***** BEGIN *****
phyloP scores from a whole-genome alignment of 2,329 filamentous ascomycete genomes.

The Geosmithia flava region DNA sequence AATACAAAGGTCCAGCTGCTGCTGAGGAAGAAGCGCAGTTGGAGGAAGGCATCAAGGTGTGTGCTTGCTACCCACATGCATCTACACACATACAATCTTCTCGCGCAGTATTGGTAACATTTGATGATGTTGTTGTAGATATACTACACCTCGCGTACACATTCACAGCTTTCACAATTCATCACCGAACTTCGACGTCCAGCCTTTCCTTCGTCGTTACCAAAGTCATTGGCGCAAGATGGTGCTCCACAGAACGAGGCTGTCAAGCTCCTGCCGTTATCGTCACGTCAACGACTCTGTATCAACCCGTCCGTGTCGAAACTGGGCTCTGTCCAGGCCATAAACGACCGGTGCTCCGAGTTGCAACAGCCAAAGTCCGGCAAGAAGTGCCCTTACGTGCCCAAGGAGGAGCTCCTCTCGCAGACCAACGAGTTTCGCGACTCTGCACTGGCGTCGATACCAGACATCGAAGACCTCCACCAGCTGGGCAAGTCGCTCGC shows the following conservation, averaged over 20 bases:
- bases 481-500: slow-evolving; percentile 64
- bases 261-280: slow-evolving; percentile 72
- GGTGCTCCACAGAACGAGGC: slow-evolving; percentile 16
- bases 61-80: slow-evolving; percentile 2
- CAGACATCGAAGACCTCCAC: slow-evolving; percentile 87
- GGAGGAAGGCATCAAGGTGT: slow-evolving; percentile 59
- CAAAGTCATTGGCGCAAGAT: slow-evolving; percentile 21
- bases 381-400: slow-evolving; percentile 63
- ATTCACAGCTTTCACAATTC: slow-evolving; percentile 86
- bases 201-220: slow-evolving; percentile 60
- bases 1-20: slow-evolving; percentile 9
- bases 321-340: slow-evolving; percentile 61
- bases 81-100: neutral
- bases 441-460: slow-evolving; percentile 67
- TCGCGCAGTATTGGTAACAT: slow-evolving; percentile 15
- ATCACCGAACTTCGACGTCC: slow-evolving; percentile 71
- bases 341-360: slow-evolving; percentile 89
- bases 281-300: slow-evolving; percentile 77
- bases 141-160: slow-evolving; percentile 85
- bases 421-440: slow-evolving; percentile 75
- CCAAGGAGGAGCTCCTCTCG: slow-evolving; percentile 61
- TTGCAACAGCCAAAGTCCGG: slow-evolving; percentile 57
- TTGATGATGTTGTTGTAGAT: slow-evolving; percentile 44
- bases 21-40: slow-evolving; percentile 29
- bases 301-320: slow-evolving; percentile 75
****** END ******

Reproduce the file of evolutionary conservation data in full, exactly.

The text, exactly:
phyloP scores from a whole-genome alignment of 2,329 filamentous ascomycete genomes.

The Geosmithia flava region DNA sequence AATACAAAGGTCCAGCTGCTGCTGAGGAAGAAGCGCAGTTGGAGGAAGGCATCAAGGTGTGTGCTTGCTACCCACATGCATCTACACACATACAATCTTCTCGCGCAGTATTGGTAACATTTGATGATGTTGTTGTAGATATACTACACCTCGCGTACACATTCACAGCTTTCACAATTCATCACCGAACTTCGACGTCCAGCCTTTCCTTCGTCGTTACCAAAGTCATTGGCGCAAGATGGTGCTCCACAGAACGAGGCTGTCAAGCTCCTGCCGTTATCGTCACGTCAACGACTCTGTATCAACCCGTCCGTGTCGAAACTGGGCTCTGTCCAGGCCATAAACGACCGGTGCTCCGAGTTGCAACAGCCAAAGTCCGGCAAGAAGTGCCCTTACGTGCCCAAGGAGGAGCTCCTCTCGCAGACCAACGAGTTTCGCGACTCTGCACTGGCGTCGATACCAGACATCGAAGACCTCCACCAGCTGGGCAAGTCGCTCGC shows the following conservation, averaged over 20 bases:
- bases 481-500: slow-evolving; percentile 64
- bases 261-280: slow-evolving; percentile 72
- GGTGCTCCACAGAACGAGGC: slow-evolving; percentile 16
- bases 61-80: slow-evolving; percentile 2
- CAGACATCGAAGACCTCCAC: slow-evolving; percentile 87
- GGAGGAAGGCATCAAGGTGT: slow-evolving; percentile 59
- CAAAGTCATTGGCGCAAGAT: slow-evolving; percentile 21
- bases 381-400: slow-evolving; percentile 63
- ATTCACAGCTTTCACAATTC: slow-evolving; percentile 86
- bases 201-220: slow-evolving; percentile 60
- bases 1-20: slow-evolving; percentile 9
- bases 321-340: slow-evolving; percentile 61
- bases 81-100: neutral
- bases 441-460: slow-evolving; percentile 67
- TCGCGCAGTATTGGTAACAT: slow-evolving; percentile 15
- ATCACCGAACTTCGACGTCC: slow-evolving; percentile 71
- bases 341-360: slow-evolving; percentile 89
- bases 281-300: slow-evolving; percentile 77
- bases 141-160: slow-evolving; percentile 85
- bases 421-440: slow-evolving; percentile 75
- CCAAGGAGGAGCTCCTCTCG: slow-evolving; percentile 61
- TTGCAACAGCCAAAGTCCGG: slow-evolving; percentile 57
- TTGATGATGTTGTTGTAGAT: slow-evolving; percentile 44
- bases 21-40: slow-evolving; percentile 29
- bases 301-320: slow-evolving; percentile 75